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Morgan Price on making history as first HBCU gymnast to win national title: It felt really amazing

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(NEW YORK) — Morgan Price is speaking out after she made history by becoming the first gymnast from a historically Black college or university to win a collegiate national title.

“It felt really amazing,” Price told ABC News’ Good Morning America of her historic win. “I’m very honored to be on such an amazing team, being part of the first ever HBCU gymnastics team and being the first HBCU gymnast to win [an] all-around national title. It really means everything to me.”

Price clinched the 2024 USA Gymnastics Women’s Collegiate National Championships all-around title on April 12. The Fisk University sophomore competed on the floor exercise, uneven bars, balance beam and vault and came out on top with an overall score of 39.225.

Fisk gymnastics head coach Corrinne Tarver said Price’s achievement is especially notable because of the difficulty in competing in four disciplines.

“If you look throughout the country, as far as the number of athletes compared to those that do all around, it’s a small number and a small percentage because it’s hard to do four events week in, week out, and to put your body through that,” Tarver told GMA. “To have four and to be that strong is something that is a testament to the dedication but really her talent.”

Price competed against athletes from other schools including Talladega College, another HBCU which started their gymnastics team just last year, following Fisk’s lead.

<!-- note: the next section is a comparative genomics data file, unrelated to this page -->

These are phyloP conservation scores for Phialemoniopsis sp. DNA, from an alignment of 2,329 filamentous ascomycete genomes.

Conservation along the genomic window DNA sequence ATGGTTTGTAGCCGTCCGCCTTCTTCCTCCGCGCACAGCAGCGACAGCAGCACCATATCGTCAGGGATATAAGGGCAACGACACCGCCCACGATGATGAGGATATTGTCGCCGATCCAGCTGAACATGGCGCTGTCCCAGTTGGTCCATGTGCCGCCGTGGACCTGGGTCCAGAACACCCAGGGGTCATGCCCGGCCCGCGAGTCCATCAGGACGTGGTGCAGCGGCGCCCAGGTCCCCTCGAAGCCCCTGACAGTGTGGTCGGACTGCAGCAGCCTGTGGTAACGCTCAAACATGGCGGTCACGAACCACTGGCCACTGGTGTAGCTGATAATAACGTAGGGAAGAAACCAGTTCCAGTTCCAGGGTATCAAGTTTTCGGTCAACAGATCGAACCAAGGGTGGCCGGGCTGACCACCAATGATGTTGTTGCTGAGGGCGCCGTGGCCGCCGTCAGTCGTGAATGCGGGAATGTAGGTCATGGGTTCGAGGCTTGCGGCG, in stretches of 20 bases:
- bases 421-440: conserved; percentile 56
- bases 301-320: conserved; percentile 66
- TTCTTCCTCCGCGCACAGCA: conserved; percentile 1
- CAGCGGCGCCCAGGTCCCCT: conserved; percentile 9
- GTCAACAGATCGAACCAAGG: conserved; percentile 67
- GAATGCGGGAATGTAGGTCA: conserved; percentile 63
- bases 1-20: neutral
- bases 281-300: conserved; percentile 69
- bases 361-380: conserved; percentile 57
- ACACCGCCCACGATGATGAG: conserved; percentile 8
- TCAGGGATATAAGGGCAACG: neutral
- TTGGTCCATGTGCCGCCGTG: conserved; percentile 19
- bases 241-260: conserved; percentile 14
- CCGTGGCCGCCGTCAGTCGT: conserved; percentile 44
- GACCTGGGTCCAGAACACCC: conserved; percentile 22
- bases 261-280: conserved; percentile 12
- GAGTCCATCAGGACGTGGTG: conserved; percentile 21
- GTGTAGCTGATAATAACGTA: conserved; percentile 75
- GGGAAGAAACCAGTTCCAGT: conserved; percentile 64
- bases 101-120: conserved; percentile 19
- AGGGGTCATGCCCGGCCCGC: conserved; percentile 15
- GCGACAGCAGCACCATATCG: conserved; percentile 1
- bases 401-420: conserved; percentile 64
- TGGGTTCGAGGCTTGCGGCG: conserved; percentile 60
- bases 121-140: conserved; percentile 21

Price said she committed to working harder this season after not achieving her goals at nationals last year.

“I just knew that all my preseason work and offseason work really paid off,” Price said of her pursuit this time around.

Price knows what it’s like to put in the hard work. She comes from a family of athletes — her father, the late Christopher Price, was a professional baseball player for the Kansas City Royals, while her mother was a college cheerleader at Vanderbilt University. Her sister Frankie Price is also currently a college gymnast at the University of Arkansas.

At first, Price was also going to attend the University of Arkansas but switched to Fisk University after hearing the HBCU was going to start a collegiate gymnastics program.

“Growing up, I learned the importance of HBCUs and just being able to go to an HBCU, it’s an honor. So I really wanted to bring my talents to an HBCU,” Price explained of her decision.

Today, in addition to striving to be the best gymnast, the 18-year-old said she has her sights set on following in Tarver’s footsteps and being a head gymnastics coach at an HBCU.

Fisk University launched the first gymnastics team at an HBCU in 2022 and head coach Tarver, who was the first Black gymnast to win an NCAA all-around title in 1989, has been leading the team since then.

HBCUs were established prior to the end of segregation in 1964 and sought to offer higher education to Black Americans who were shut out of schools. There are 99 HBCUs in 19 states, Washington D.C. and the U.S. Virgin Islands, according to 2022 data from the National Center for Education Statistics.

Price said she’s aware young girls, especially young Black girls, look up to her as a role model and she encourages them to follow their dreams.

“Never give up, especially when it gets hard,” Price said. “Nothing is just easy or given to you so you have to work for everything that you want. So keep working hard, don’t give up and ask for help if you need it.”

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